On the 144th anniversary of his birth, Indian wrestling legend Ghulam Mohammad Baksh Butt, better known in the West as Gama Pehlwan or “The Great Gama,” was honoured with a Google doodle.
Gama Pehlwan, born in Amritsar in 1878, was the most renowned figure in Indian wrestling at the time due to his worldwide success and widespread popularity off the mat. He passed away in 1960.
We examine the achievements of the legendary wrestler, both on and off the mat, and marvel at his illustrious career.
Gained Notoriety in his Early Twenties after Defeating Indian Boxing Great Sultaniwala.
Gama, whose given name is Ghulam Mohammad Baksh Butt, shot to fame after fighting Rustam-e-Hind (India’s champion) Raheem Baksh Sultaniwala to a draw. Even though the odds were stacked against him, Gama gave the experienced wrestler a good match. After all, a 5’7″ wrestler wasn’t thought to have a chance against a 7’1″ Sultaniwala.
After a heated struggle, Sultaniwala and Gama settled for a draw, but Sultaniwala was nearing the end of his career and had to discover ways to deal with Gama’s superior agility. Gama’s tough performance during the fight gained him praise and quickly established him as the frontrunner to succeed Sultaniwala as Rustam-e-Hind.
Earned the Title of World Champion in 1910.
Gama’s reputation as a 52-year-old undefeated wrestling legend led to invites to competitions all around the world. His opponents rarely lasted more than a minute against him. And on London’s grandest stage, the 110-kilogram wrestler ruled supreme.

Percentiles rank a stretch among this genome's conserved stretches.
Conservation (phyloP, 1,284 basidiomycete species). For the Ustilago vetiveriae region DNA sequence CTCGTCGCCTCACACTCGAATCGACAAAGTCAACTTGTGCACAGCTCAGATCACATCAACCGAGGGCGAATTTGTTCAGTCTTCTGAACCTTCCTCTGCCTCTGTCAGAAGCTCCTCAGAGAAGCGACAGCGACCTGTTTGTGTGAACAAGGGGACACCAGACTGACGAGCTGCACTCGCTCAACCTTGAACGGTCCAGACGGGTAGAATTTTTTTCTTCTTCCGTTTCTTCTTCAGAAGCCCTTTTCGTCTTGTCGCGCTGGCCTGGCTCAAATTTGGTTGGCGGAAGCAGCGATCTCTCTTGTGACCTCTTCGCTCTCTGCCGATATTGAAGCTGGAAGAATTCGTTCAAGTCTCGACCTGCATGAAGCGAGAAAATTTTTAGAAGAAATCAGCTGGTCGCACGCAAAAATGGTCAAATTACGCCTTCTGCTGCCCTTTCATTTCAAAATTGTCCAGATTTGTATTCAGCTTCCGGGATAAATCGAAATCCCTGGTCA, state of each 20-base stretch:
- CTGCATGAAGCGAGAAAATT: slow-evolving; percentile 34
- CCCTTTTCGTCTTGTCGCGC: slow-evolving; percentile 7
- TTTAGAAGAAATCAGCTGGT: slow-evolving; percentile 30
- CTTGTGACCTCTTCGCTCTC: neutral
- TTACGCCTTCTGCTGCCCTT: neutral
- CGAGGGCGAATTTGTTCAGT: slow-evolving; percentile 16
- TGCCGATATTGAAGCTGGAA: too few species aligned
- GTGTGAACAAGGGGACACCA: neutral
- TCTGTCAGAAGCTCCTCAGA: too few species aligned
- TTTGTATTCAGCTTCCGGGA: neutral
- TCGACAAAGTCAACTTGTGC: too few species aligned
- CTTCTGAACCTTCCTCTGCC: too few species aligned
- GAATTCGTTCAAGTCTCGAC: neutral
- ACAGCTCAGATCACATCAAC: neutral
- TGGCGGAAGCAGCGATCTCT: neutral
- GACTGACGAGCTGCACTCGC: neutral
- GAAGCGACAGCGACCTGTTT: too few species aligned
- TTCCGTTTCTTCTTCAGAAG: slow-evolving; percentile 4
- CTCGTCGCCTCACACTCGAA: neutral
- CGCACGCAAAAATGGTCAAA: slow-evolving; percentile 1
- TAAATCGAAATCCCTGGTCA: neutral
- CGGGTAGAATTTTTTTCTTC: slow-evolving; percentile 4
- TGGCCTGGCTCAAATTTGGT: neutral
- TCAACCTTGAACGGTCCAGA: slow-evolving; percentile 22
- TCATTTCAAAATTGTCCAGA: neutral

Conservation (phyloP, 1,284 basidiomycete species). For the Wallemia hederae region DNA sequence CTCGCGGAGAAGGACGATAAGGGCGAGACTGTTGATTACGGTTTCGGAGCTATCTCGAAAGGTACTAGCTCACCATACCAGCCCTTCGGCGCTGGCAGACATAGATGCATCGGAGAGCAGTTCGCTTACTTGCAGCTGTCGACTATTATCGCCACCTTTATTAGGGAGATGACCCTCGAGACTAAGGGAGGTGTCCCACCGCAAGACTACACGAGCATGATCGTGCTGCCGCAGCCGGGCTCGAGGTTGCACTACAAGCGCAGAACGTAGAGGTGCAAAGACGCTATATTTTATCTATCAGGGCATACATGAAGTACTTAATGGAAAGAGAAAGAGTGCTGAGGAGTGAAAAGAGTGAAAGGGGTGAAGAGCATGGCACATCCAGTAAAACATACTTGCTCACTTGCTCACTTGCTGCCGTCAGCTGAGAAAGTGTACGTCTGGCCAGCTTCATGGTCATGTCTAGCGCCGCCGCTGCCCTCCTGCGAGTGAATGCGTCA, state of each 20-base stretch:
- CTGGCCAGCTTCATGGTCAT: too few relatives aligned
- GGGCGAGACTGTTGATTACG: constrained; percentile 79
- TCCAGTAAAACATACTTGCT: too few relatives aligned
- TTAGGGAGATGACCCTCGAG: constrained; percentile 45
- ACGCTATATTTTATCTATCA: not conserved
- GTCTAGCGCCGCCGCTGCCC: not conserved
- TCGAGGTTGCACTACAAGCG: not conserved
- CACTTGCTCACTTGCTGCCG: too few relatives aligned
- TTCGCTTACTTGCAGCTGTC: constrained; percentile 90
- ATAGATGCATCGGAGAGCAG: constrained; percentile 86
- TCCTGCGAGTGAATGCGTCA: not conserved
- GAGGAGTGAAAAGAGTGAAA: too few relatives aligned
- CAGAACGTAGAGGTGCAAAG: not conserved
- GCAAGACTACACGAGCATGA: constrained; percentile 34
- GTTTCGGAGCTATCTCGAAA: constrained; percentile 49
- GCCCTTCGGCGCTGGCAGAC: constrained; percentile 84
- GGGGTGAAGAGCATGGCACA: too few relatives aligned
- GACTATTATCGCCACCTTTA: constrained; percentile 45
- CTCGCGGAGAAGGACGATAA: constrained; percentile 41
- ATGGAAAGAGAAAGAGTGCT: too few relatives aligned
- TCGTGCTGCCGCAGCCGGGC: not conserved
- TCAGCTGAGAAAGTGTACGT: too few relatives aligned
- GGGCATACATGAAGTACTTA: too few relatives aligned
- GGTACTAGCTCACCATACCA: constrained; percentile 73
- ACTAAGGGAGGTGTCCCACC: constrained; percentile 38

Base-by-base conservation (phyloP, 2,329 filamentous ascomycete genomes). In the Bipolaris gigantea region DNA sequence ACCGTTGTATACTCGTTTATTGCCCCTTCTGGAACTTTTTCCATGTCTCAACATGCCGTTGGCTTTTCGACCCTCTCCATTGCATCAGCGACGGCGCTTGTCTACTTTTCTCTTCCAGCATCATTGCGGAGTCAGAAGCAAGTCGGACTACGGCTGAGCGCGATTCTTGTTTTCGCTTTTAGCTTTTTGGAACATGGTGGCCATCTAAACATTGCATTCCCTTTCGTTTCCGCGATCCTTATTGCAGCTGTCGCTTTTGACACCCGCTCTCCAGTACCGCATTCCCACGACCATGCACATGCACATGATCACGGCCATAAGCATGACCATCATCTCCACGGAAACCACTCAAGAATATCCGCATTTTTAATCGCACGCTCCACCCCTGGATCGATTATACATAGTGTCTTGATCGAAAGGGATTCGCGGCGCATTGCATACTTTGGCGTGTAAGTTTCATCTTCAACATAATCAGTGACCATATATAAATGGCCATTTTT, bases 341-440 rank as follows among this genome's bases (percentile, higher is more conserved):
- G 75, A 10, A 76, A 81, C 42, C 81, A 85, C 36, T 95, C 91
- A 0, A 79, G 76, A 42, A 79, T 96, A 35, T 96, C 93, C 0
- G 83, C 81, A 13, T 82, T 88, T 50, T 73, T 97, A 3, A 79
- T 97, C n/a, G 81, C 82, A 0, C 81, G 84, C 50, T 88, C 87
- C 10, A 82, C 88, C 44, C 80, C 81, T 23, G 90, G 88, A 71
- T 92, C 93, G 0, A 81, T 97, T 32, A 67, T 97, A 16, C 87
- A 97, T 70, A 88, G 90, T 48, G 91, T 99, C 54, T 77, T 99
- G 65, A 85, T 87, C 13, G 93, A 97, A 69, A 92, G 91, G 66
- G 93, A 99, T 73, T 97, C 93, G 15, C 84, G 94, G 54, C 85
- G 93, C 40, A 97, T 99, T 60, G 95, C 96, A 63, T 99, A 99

Each of his fights with greats like world champion Stanislaus Zbyszko, Frank Gotch, and Benjamin Roller on the path to the 1910 World Championship (Rustam-e-Zamana) title didn’t last more than a few minutes.
During his abroad trip, he competed in multiple tournaments and won, including victories over luminaries such as Switzerland’s Maurice Deriaz, Europe’s Johann Lemm, and America’s own Jesse Peterson (World Champion).
Retired in 1952 having Never Lost a Professional Match.
After a career spanning half a decade and culminating in his retirement at age 74, Gama was still undefeated. Even though his opponents challenged him more than once, he still won most of the fights with ease.
In their first match, Sultaniwala pushed Gama to the limit for two hours, making him one of the few opponents the World Champion had trouble beating for a while. Gama later acknowledged that the former Indian champion was the toughest opponent he had ever faced.
On his return from England, however, Gama defeated his opponent in a long tournament battle in Allahabad, winning the prestigious Rustam-e-Hind title for himself.
During the 1947 Partition, He Protected Hindus in Lahore.
When Gama moved to Lahore in early 1947, just before India’s independence and subsequent division, he not only gained respect on the mat but also saved the lives of Hindus residing on Mohni Road.
Gama had a strong connection to the Hindu majority neighbourhood of Mohni Road, and when riot tensions were high, he made a vow to sacrifice himself to protect the neighborhood’s residents.
When the unrest neared a boiling point, he led them to safety at the border and paid for a week’s worth of food for them.
Gama Pahalwan Origins and Early Life